1.14. Thus the Mermnadae robbed the Heraclidae of the sovereignty and took it for themselves. Having gotten it, Gyges sent many offerings to Delphi : there are very many silver offerings of his there; and besides the silver, he dedicated a hoard of gold, among which six golden bowls are the offerings especially worthy of mention. ,These weigh thirty talents and stand in the treasury of the Corinthians; although in truth it is not the treasury of the Corinthian people but of Cypselus son of Eetion. This Gyges then was the first foreigner whom we know who placed offerings at Delphi after the king of Phrygia, Midas son of Gordias. ,For Midas too made an offering: namely, the royal seat on which he sat to give judgment, and a marvellous seat it is. It is set in the same place as the bowls of Gyges. This gold and the silver offered by Gyges is called by the Delphians “Gygian” after its dedicator. 1.183. In the Babylonian temple there is another shrine below, where there is a great golden image of Zeus, sitting at a great golden table, and the footstool and the chair are also gold; the gold of the whole was said by the Chaldeans to be eight hundred talents' weight. ,Outside the temple is a golden altar. There is also another great altar, on which are sacrificed the full-grown of the flocks; only nurslings may be sacrificed on the golden altar, but on the greater altar the Chaldeans even offer a thousand talents' weight of frankincense yearly, when they keep the festival of this god; and in the days of Cyrus there was still in this sacred enclosure a statue of solid gold twenty feet high. ,I myself have not seen it, but I relate what is told by the Chaldeans. Darius son of Hystaspes proposed to take this statue but dared not; Xerxes his son took it, and killed the priest who warned him not to move the statue. Such is the furniture of this temple, and there are many private offerings besides. 2.4. But as to human affairs, this was the account in which they all agreed: the Egyptians, they said, were the first men who reckoned by years and made the year consist of twelve divisions of the seasons. They discovered this from the stars (so they said). And their reckoning is, to my mind, a juster one than that of the Greeks; for the Greeks add an intercalary month every other year, so that the seasons agree; but the Egyptians, reckoning thirty days to each of the twelve months, add five days in every year over and above the total, and thus the completed circle of seasons is made to agree with the calendar. ,Furthermore, the Egyptians (they said) first used the names of twelve gods (which the Greeks afterwards borrowed from them); and it was they who first assigned to the several gods their altars and images and temples, and first carved figures on stone. Most of this they showed me in fact to be the case. The first human king of Egypt, they said, was Min. ,In his time all of Egypt except the Thebaic district was a marsh: all the country that we now see was then covered by water, north of lake Moeris, which is seven days' journey up the river from the sea. 2.47. Swine are held by the Egyptians to be unclean beasts. In the first place, if an Egyptian touches a hog in passing, he goes to the river and dips himself in it, clothed as he is; and in the second place, swineherds, though native born Egyptians, are alone of all men forbidden to enter any Egyptian temple; nor will any give a swineherd his daughter in marriage, nor take a wife from their women; but swineherds intermarry among themselves. ,Nor do the Egyptians think it right to sacrifice swine to any god except the Moon and Dionysus; to these, they sacrifice their swine at the same time, in the same season of full moon; then they eat the meat. The Egyptians have an explanation of why they sacrifice swine at this festival, yet abominate them at others; I know it, but it is not fitting that I relate it. ,But this is how they sacrifice swine to the Moon: the sacrificer lays the end of the tail and the spleen and the caul together and covers them up with all the fat that he finds around the belly, then consigns it all to the fire; as for the rest of the flesh, they eat it at the time of full moon when they sacrifice the victim; but they will not taste it on any other day. Poor men, with but slender means, mold swine out of dough, which they then take and sacrifice. 2.48. To Dionysus, on the evening of his festival, everyone offers a piglet which he kills before his door and then gives to the swineherd who has sold it, for him to take away. ,The rest of the festival of Dionysus is observed by the Egyptians much as it is by the Greeks, except for the dances; but in place of the phallus, they have invented the use of puppets two feet high moved by strings, the male member nodding and nearly as big as the rest of the body, which are carried about the villages by women; a flute-player goes ahead, the women follow behind singing of Dionysus. ,Why the male member is so large and is the only part of the body that moves, there is a sacred legend that explains. 2.49. Now then, it seems to me that Melampus son of Amytheon was not ignorant of but was familiar with this sacrifice. For Melampus was the one who taught the Greeks the name of Dionysus and the way of sacrificing to him and the phallic procession; he did not exactly unveil the subject taking all its details into consideration, for the teachers who came after him made a fuller revelation; but it was from him that the Greeks learned to bear the phallus along in honor of Dionysus, and they got their present practice from his teaching. ,I say, then, that Melampus acquired the prophetic art, being a discerning man, and that, besides many other things which he learned from Egypt, he also taught the Greeks things concerning Dionysus, altering few of them; for I will not say that what is done in Egypt in connection with the god and what is done among the Greeks originated independently: for they would then be of an Hellenic character and not recently introduced. ,Nor again will I say that the Egyptians took either this or any other custom from the Greeks. But I believe that Melampus learned the worship of Dionysus chiefly from Cadmus of Tyre and those who came with Cadmus from Phoenicia to the land now called Boeotia . 3.27. When Cambyses was back at Memphis, there appeared in Egypt that Apis whom the Greeks call Epaphus; at whose epiphany the Egyptians put on their best clothing and held a festival. ,Seeing the Egyptians so doing, Cambyses was fully persuaded that these signs of joy were for his misfortunes, and summoned the rulers of Memphis ; when they came before him, he asked them why the Egyptians behaved so at the moment he returned with so many of his army lost, though they had done nothing like it when he was before at Memphis . ,The rulers told him that a god, wont to appear after long intervals of time, had now appeared to them; and that all Egypt rejoiced and made holiday whenever he so appeared. At this Cambyses said that they lied, and he punished them with death for their lie. 3.28. Having put them to death, he next summoned the priests before him. When they gave him the same account, he said that if a tame god had come to the Egyptians he would know it; and with no more words he bade the priests bring Apis. So they went to fetch and bring him. ,This Apis, or Epaphus, is a calf born of a cow that can never conceive again. By what the Egyptians say, the cow is made pregt by a light from heaven, and thereafter gives birth to Apis. ,The marks of this calf called Apis are these: he is black, and has on his forehead a three-cornered white spot, and the likeness of an eagle on his back; the hairs of the tail are double, and there is a knot under the tongue. 3.29. When the priests led Apis in, Cambyses—for he was all but mad—drew his dagger and, meaning to stab the calf in the belly, stuck the thigh; then laughing he said to the priests: ,“Simpletons, are these your gods, creatures of flesh and blood that can feel weapons of iron? That is a god worthy of the Egyptians. But for you, you shall suffer for making me your laughing-stock.” So saying he bade those, whose business it was, to scourge the priests well, and to kill any other Egyptian whom they found holiday-making. ,So the Egyptian festival ended, and the priests were punished, and Apis lay in the temple and died of the wound in the thigh. When he was dead of the wound, the priests buried him without Cambyses' knowledge. 3.30. But Cambyses, the Egyptians say, owing to this wrongful act immediately went mad, although even before he had not been sensible. His first evil act was to destroy his full brother Smerdis, whom he had sent away from Egypt to Persia out of jealousy, because Smerdis alone could draw the bow brought from the Ethiopian by the Fish-eaters as far as two fingerbreadths, but no other Persian could draw it. ,Smerdis having gone to Persia, Cambyses saw in a dream a vision, in which it seemed to him that a messenger came from Persia and told him that Smerdis sitting on the royal throne touched heaven with his head. ,Fearing therefore for himself, lest his brother might slay him and so be king, he sent Prexaspes, the most trusted of his Persians, to Persia to kill him. Prexaspes went up to Susa and killed Smerdis; some say that he took Smerdis out hunting, others that he brought him to the Red Sea and there drowned him. 3.31. This, they say, was the first of Cambyses' evil acts; next, he destroyed his full sister, who had come with him to Egypt, and whom he had taken to wife. ,He married her in this way (for before this, it had by no means been customary for Persians to marry their sisters): Cambyses was infatuated with one of his sisters and when he wanted to marry her, because his intention was contrary to usage, he summoned the royal judges and inquired whether there were any law enjoining one, that so desired, to marry his sister. ,These royal judges are men chosen out from the Persians to function until they die or are detected in some injustice; it is they who decide suits in Persia and interpret the laws of the land; all matters are referred to them. ,These then replied to Cambyses with an answer which was both just and prudent, namely, that they could find no law enjoining a brother to marry his sister; but that they had found a law permitting the King of Persia to do whatever he liked. ,Thus, although they feared Cambyses they did not break the law, and, to save themselves from death for keeping it, they found another law abetting one who wished to marry sisters. ,So Cambyses married the object of his desire; yet not long afterwards he took another sister as well. It was the younger of these who had come with him to Egypt, and whom he now killed. 8.121. As for the Greeks, not being able to take Andros, they went to Carystus. When they had laid it waste, they returned to Salamis. First of all they set apart for the gods, among other first-fruits, three Phoenician triremes, one to be dedicated at the Isthmus, where it was till my lifetime, the second at Sunium, and the third for Ajax at Salamis where they were. ,After that, they divided the spoils and sent the first-fruits of it to Delphi; of this was made a man's image twelve cubits high, holding in his hand the figurehead of a ship. This stood in the same place as the golden statue of Alexander the Macedonian. 8.122. Having sent the first-fruits to Delphi, the Greeks, in the name of the country generally, made inquiry of the god whether the first-fruits which he had received were of full measure and whether he was content. To this he said that he was content with what he had received from all other Greeks, but not from the Aeginetans. From these he demanded the victor's prize for the sea-fight of Salamis. When the Aeginetans learned that, they dedicated three golden stars which are set on a bronze mast, in the angle, nearest to Croesus' bowl. 9.81. Having brought all the loot together, they set apart a tithe for the god of Delphi. From this was made and dedicated that tripod which rests upon the bronze three-headed serpent, nearest to the altar; another they set apart for the god of Olympia, from which was made and dedicated a bronze figure of Zeus, ten cubits high; and another for the god of the Isthmus, from which was fashioned a bronze Poseidon seven cubits high. When they had set all this apart, they divided what remained, and each received, according to his worth, concubines of the Persians and gold and silver, and all the rest of the stuff and the beasts of burden. ,How much was set apart and given to those who had fought best at Plataea, no man says. I think that they also received gifts, but tenfold of every kind, women, horses, talents, camels, and all other things also, was set apart and given to Pausanias.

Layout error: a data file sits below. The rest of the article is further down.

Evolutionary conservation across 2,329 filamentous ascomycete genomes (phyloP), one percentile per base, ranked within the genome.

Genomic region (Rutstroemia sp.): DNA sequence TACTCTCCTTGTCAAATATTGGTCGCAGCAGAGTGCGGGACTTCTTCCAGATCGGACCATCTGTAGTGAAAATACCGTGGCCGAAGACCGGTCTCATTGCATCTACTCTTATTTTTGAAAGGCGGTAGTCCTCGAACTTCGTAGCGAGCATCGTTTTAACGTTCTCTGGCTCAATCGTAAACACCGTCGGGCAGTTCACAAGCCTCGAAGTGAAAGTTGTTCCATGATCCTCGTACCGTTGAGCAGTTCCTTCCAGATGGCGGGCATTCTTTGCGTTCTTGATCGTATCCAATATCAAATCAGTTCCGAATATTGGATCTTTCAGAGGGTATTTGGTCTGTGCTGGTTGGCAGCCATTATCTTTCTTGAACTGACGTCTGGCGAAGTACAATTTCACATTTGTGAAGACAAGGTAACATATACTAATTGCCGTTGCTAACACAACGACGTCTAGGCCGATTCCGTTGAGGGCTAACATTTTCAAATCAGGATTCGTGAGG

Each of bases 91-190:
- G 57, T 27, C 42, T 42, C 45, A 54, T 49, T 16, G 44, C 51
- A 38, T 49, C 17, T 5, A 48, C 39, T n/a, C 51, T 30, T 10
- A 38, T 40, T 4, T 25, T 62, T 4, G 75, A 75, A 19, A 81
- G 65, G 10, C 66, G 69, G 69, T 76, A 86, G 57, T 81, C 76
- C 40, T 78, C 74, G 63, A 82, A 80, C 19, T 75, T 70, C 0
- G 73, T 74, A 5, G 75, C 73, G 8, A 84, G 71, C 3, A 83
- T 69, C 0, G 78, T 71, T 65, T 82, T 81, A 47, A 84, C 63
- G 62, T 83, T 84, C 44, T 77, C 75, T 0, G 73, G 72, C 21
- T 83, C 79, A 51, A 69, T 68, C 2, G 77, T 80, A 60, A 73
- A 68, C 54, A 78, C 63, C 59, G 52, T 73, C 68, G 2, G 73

2. Thucydides, The History of The Peloponnesian War, 2.13.4, 3.58.4 (5th cent. BCE - 4th cent. BCE)